WD: Here in Colorado, we have mostly gizzard shad in our lakes, so we are primarily focused on trying to find the piles of gizzard shad and setting our baits to the current distance behind the boards to make sure we are fishing the strike zone.
I use 10lb monofilament line. Basically, every dive chart created for every lure was based off of 10lb monofilament line. I prefer to use the P-Line CXX X-Tra Strong series because of its durability. It’s also really important to have some kind of crosslock snap to get the best action out of the bait., and also the most consistent diving action of out the bait, too.
I use an Okuma Coldwater Line Counter for my trolling reel. It really doesn’t matter which line counter you use, but I’ve had some luck using this one.
TFO: Any other methods besides precision trolling that you like to do in the spring or late spring as summer nears?
WD: Precision trolling at night is primarily what I am doing in the spring until the fish wrap up their postspawn timeframe. From there, I’m going to be transitioning to a lead core bite. The 10’ leadcore rod and also the 8’6” trolling rod are both of the rods that I’m pulling lead with.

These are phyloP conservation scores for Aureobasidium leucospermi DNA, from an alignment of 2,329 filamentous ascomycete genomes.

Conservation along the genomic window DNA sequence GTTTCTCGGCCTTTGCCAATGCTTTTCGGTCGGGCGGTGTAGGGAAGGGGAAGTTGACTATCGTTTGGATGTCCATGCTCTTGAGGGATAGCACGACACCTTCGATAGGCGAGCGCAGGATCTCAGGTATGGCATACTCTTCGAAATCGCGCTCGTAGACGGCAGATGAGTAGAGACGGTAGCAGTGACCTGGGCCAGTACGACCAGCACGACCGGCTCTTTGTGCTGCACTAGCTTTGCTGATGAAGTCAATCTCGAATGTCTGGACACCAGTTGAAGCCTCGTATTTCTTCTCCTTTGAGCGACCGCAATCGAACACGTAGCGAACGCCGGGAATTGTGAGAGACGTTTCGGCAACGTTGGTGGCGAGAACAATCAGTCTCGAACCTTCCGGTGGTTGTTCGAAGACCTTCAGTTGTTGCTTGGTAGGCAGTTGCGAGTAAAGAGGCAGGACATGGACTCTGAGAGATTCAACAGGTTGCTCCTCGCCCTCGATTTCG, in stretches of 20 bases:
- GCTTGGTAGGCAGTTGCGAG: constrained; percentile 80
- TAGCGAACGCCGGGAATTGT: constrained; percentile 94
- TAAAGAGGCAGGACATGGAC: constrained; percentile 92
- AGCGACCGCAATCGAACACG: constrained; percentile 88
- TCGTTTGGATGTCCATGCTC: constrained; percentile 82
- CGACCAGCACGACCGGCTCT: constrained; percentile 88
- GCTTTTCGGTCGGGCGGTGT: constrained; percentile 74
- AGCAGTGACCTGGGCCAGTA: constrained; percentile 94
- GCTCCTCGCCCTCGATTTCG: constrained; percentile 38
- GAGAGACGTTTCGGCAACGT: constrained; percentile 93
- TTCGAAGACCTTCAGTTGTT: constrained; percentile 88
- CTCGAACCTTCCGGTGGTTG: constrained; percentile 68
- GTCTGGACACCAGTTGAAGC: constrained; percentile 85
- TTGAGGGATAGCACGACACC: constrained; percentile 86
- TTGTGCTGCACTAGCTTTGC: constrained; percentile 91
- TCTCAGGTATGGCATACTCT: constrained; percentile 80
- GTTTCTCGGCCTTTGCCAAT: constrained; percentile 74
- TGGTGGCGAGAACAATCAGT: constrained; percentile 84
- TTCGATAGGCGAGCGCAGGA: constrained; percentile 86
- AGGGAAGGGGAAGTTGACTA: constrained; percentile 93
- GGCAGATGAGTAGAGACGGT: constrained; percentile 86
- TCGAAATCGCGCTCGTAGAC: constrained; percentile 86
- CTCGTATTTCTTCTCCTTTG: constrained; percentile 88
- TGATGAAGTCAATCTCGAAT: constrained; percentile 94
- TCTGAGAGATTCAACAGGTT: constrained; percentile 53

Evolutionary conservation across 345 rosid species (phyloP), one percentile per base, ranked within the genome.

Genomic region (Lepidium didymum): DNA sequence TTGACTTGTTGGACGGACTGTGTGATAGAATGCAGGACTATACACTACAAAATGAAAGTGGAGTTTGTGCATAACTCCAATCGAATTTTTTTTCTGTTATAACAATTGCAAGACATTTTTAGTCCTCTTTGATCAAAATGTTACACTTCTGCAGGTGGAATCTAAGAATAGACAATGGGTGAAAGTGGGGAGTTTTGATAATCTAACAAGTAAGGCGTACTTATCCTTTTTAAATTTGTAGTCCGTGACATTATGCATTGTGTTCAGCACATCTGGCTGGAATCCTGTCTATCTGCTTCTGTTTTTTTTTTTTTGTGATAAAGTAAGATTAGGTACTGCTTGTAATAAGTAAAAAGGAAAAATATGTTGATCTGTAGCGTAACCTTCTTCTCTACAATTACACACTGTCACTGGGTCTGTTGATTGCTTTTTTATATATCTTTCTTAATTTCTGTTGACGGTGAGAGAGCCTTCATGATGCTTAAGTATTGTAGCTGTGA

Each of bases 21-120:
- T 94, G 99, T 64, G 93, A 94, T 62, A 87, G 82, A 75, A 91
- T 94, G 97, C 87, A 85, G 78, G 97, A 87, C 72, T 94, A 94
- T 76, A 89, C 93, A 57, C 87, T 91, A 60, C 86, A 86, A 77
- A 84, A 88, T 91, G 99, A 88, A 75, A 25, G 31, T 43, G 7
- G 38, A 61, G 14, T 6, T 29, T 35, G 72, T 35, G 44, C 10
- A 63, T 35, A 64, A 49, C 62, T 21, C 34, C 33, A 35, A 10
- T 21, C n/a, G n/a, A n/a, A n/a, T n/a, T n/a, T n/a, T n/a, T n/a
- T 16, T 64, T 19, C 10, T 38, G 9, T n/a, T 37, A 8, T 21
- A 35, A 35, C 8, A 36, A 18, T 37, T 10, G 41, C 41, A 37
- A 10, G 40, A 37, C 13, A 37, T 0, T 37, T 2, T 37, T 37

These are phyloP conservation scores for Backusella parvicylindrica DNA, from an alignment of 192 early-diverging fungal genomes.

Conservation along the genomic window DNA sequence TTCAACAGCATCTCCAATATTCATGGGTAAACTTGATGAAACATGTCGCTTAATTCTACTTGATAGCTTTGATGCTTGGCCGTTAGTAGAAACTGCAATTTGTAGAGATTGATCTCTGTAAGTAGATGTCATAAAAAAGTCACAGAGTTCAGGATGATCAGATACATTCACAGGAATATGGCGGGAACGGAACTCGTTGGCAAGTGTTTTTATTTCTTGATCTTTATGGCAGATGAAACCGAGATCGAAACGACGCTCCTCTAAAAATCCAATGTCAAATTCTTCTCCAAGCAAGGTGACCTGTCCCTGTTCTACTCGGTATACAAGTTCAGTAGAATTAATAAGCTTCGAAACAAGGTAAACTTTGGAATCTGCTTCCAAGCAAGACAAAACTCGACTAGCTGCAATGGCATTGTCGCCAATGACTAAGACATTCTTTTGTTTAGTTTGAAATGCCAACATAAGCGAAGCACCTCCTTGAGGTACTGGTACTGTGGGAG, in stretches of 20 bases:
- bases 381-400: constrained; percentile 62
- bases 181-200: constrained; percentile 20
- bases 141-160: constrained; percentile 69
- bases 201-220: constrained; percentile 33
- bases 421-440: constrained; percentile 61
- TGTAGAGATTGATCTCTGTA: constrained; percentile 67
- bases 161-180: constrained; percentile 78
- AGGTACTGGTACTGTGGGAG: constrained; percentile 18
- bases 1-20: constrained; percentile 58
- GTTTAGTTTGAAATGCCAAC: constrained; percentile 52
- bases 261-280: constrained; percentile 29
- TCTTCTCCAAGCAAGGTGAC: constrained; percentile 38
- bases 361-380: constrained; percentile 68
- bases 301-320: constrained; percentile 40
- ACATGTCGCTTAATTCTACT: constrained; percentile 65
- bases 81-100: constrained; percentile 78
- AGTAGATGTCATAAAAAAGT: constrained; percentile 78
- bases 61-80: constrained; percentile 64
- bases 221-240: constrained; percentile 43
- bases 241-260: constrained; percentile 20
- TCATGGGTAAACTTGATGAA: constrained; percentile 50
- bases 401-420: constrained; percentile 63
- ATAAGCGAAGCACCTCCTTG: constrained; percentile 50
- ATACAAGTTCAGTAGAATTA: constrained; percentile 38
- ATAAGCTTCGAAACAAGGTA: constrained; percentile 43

It’s a little unconventional, but we started pulling small swimbaits with a 3/8 ounce jighead with a 3.5” swim bait – and literally fishing 2-6” off the bottom. Pulling that lead core allows us to dial in on depth that well. We can adjust the line non-stop to where we are just ticking the bottom every 30 seconds to a minute.
If you’re dragging it through the mud or bouncing it off rocks, for whatever reason, it doesn’t trigger fish here like it does in other places like the Canadian Shield where bouncing crankbaits triggers everything – smallmouth, northern, musky, and walleye. For whatever reason, our western fish don’t want it digging up the mud.